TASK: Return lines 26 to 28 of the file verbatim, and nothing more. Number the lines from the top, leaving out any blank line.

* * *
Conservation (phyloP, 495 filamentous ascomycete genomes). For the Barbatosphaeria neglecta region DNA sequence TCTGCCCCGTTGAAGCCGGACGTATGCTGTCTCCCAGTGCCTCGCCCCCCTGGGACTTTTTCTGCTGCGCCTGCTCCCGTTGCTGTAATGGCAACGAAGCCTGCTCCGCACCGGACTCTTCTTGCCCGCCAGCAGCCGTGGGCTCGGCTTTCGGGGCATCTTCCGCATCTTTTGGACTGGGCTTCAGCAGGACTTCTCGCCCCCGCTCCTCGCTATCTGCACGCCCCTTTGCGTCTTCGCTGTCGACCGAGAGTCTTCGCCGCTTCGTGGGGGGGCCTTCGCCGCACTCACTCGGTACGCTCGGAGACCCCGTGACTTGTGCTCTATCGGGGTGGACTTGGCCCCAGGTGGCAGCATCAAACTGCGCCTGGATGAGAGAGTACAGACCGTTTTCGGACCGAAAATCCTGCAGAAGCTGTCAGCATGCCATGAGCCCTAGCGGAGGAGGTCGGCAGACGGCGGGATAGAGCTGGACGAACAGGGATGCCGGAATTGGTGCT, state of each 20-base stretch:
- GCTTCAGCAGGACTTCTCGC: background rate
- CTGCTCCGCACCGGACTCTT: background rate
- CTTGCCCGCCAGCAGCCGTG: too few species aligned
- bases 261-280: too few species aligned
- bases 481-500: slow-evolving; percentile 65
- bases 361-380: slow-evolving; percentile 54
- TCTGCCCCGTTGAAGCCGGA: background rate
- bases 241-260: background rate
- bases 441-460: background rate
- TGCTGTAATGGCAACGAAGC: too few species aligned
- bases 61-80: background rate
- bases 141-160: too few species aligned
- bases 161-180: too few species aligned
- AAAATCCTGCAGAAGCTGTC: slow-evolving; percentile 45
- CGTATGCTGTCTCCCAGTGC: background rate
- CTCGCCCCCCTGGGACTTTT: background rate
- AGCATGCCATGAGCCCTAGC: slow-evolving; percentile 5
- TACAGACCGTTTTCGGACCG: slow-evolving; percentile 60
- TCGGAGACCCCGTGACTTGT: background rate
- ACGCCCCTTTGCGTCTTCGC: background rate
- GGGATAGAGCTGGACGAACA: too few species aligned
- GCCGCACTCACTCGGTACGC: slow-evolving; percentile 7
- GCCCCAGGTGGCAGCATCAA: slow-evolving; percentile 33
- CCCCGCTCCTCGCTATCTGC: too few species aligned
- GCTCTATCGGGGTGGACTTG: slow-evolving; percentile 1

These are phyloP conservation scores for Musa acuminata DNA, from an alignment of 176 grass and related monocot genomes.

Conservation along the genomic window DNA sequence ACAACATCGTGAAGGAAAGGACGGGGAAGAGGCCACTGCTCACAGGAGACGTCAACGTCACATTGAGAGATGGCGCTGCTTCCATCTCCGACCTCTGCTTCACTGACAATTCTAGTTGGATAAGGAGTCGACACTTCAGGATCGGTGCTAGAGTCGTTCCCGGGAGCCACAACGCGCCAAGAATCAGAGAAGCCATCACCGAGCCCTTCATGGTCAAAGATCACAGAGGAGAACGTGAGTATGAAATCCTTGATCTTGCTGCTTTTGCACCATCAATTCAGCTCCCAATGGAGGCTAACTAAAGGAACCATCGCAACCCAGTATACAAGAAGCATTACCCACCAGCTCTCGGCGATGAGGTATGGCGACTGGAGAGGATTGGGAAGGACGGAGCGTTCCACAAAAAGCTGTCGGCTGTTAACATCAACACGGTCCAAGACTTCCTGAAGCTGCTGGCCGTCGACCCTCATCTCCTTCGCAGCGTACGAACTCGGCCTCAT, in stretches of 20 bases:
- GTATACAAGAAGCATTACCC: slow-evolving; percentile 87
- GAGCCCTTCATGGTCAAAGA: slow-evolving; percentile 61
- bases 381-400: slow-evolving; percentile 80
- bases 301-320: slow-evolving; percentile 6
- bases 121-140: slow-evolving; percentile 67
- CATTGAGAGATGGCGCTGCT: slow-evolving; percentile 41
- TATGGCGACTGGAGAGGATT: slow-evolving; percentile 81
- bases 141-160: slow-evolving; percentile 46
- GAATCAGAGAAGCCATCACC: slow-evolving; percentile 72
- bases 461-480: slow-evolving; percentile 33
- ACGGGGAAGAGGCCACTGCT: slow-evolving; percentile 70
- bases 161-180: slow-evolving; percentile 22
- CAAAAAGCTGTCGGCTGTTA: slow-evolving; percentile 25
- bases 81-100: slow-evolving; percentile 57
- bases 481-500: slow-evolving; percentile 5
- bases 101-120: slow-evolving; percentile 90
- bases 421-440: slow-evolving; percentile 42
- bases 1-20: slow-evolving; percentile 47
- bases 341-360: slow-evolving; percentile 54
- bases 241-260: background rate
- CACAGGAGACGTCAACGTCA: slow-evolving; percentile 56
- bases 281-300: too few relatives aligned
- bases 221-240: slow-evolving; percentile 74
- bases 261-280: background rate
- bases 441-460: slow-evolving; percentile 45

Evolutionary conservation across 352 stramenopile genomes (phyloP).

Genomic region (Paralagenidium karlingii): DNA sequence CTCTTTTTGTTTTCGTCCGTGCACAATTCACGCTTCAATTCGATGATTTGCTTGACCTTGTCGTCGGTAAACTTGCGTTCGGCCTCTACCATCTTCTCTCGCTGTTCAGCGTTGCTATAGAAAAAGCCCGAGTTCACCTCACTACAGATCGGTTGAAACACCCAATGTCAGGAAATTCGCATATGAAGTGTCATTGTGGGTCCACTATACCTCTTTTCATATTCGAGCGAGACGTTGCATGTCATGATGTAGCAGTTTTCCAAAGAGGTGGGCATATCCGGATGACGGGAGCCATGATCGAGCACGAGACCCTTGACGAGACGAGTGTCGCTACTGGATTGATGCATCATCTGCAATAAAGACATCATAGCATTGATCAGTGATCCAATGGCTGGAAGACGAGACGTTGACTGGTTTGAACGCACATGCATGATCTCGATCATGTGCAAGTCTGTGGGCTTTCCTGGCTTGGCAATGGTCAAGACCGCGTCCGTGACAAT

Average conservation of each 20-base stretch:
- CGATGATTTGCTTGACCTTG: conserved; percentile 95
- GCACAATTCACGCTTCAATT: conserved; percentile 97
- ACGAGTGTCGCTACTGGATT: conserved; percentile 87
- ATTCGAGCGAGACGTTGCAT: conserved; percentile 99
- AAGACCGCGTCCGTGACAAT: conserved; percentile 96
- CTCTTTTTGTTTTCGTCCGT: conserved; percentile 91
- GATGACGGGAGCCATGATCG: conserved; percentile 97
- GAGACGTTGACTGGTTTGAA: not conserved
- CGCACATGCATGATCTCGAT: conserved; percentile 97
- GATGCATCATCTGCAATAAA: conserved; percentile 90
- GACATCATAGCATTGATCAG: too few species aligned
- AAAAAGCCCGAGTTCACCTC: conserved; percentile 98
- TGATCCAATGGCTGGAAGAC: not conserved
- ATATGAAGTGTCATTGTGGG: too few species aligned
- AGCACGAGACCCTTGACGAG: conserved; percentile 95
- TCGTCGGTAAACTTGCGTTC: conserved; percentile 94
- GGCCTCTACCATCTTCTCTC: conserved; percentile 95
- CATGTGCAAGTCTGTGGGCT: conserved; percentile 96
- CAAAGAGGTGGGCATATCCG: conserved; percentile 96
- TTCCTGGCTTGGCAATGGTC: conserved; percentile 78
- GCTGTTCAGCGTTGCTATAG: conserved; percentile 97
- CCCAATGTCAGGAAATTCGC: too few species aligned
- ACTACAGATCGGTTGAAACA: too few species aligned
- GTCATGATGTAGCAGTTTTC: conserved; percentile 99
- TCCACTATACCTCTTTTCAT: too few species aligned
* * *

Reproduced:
- GCTCTATCGGGGTGGACTTG: slow-evolving; percentile 1

These are phyloP conservation scores for Musa acuminata DNA, from an alignment of 176 grass and related monocot genomes.

Conservation along the genomic window DNA sequence ACAACATCGTGAAGGAAAGGACGGGGAAGAGGCCACTGCTCACAGGAGACGTCAACGTCACATTGAGAGATGGCGCTGCTTCCATCTCCGACCTCTGCTTCACTGACAATTCTAGTTGGATAAGGAGTCGACACTTCAGGATCGGTGCTAGAGTCGTTCCCGGGAGCCACAACGCGCCAAGAATCAGAGAAGCCATCACCGAGCCCTTCATGGTCAAAGATCACAGAGGAGAACGTGAGTATGAAATCCTTGATCTTGCTGCTTTTGCACCATCAATTCAGCTCCCAATGGAGGCTAACTAAAGGAACCATCGCAACCCAGTATACAAGAAGCATTACCCACCAGCTCTCGGCGATGAGGTATGGCGACTGGAGAGGATTGGGAAGGACGGAGCGTTCCACAAAAAGCTGTCGGCTGTTAACATCAACACGGTCCAAGACTTCCTGAAGCTGCTGGCCGTCGACCCTCATCTCCTTCGCAGCGTACGAACTCGGCCTCAT, in stretches of 20 bases: